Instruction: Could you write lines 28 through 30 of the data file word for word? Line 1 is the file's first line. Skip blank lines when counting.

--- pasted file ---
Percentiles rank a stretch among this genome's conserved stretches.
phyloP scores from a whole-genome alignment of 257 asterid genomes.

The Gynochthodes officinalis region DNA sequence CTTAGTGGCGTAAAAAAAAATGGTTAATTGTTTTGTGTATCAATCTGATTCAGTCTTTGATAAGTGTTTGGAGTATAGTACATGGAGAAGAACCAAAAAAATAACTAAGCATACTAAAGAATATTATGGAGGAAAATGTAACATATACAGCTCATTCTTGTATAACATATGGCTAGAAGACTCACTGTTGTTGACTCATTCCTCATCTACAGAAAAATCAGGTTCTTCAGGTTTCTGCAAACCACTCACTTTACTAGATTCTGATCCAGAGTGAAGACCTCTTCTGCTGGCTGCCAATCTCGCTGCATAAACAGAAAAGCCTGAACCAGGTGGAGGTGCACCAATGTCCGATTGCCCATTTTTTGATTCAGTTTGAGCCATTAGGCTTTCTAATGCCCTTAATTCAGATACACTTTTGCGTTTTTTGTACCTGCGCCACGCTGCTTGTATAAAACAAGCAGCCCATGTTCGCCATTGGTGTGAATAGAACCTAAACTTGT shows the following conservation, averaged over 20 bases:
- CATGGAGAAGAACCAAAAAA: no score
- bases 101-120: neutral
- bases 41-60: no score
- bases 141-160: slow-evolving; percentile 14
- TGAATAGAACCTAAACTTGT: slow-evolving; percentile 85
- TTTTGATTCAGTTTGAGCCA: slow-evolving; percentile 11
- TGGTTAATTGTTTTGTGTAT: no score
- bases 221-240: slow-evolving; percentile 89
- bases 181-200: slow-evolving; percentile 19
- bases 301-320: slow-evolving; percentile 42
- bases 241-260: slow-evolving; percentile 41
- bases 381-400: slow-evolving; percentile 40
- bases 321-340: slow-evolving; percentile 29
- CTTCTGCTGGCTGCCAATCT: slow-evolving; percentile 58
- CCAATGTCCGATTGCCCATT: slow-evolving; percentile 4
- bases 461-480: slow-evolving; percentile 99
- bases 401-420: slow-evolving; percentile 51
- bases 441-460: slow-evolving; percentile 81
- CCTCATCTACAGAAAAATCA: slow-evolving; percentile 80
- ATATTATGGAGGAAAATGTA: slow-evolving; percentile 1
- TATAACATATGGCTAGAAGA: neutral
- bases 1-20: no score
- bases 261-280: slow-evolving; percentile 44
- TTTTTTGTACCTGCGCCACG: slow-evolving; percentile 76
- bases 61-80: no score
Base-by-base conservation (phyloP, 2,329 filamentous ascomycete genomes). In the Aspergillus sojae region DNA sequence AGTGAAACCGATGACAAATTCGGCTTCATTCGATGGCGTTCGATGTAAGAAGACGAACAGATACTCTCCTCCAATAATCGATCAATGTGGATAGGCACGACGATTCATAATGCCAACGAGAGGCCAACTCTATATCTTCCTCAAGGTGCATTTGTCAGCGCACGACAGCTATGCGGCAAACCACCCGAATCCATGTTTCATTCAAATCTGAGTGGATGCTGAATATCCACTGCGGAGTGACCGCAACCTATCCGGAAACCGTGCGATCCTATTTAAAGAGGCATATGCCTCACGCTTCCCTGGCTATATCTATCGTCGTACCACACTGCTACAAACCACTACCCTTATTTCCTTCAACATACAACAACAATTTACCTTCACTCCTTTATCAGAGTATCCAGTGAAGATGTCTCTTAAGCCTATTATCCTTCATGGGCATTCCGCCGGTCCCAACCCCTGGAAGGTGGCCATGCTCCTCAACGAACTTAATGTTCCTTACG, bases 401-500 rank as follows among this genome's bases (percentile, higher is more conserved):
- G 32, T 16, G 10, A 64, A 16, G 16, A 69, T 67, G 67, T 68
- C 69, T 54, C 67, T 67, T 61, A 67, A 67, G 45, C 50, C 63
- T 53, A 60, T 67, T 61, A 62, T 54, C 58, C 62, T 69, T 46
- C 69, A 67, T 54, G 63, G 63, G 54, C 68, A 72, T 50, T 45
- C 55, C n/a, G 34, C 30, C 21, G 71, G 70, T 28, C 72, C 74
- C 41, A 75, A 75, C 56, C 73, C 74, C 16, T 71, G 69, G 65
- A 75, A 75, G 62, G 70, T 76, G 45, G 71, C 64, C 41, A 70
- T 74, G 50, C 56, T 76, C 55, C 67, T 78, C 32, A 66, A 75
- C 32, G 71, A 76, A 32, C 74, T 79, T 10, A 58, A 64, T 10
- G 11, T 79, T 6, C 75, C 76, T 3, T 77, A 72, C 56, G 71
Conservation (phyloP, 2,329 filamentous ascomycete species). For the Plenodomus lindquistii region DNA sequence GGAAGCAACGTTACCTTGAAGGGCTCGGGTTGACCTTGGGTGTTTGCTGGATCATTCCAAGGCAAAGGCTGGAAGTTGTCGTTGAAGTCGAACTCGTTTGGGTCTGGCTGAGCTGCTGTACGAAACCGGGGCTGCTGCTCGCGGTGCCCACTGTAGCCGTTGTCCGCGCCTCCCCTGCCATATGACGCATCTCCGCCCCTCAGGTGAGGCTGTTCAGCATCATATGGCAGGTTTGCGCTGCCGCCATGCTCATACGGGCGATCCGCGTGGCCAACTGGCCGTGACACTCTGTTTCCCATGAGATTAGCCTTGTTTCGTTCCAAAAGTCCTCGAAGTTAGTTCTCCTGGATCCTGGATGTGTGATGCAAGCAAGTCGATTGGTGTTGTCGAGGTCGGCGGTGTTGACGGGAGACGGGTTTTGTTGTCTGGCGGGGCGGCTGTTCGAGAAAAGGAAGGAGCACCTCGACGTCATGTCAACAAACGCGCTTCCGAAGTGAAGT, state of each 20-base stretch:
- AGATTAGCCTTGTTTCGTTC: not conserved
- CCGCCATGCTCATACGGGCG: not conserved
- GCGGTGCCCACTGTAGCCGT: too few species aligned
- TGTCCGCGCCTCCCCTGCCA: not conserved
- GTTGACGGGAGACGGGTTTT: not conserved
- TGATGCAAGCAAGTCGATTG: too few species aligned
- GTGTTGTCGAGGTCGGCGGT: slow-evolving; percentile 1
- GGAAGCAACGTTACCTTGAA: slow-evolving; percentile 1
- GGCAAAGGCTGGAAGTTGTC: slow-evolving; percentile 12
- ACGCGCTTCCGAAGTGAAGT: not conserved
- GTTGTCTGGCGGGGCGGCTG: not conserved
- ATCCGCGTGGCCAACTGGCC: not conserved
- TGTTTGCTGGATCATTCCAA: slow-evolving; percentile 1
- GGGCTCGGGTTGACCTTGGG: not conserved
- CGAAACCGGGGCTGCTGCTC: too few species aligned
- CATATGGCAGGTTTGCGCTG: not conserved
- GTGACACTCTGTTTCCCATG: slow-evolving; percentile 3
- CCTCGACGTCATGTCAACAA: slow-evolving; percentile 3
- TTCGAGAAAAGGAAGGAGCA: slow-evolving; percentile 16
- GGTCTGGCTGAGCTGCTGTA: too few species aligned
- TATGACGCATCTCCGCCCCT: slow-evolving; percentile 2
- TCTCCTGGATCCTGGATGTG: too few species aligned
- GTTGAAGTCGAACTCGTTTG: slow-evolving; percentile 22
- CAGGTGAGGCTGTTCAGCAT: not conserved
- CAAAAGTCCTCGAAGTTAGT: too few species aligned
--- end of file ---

- bases 61-80: no score
Base-by-base conservation (phyloP, 2,329 filamentous ascomycete genomes). In the Aspergillus sojae region DNA sequence AGTGAAACCGATGACAAATTCGGCTTCATTCGATGGCGTTCGATGTAAGAAGACGAACAGATACTCTCCTCCAATAATCGATCAATGTGGATAGGCACGACGATTCATAATGCCAACGAGAGGCCAACTCTATATCTTCCTCAAGGTGCATTTGTCAGCGCACGACAGCTATGCGGCAAACCACCCGAATCCATGTTTCATTCAAATCTGAGTGGATGCTGAATATCCACTGCGGAGTGACCGCAACCTATCCGGAAACCGTGCGATCCTATTTAAAGAGGCATATGCCTCACGCTTCCCTGGCTATATCTATCGTCGTACCACACTGCTACAAACCACTACCCTTATTTCCTTCAACATACAACAACAATTTACCTTCACTCCTTTATCAGAGTATCCAGTGAAGATGTCTCTTAAGCCTATTATCCTTCATGGGCATTCCGCCGGTCCCAACCCCTGGAAGGTGGCCATGCTCCTCAACGAACTTAATGTTCCTTACG, bases 401-500 rank as follows among this genome's bases (percentile, higher is more conserved):
- G 32, T 16, G 10, A 64, A 16, G 16, A 69, T 67, G 67, T 68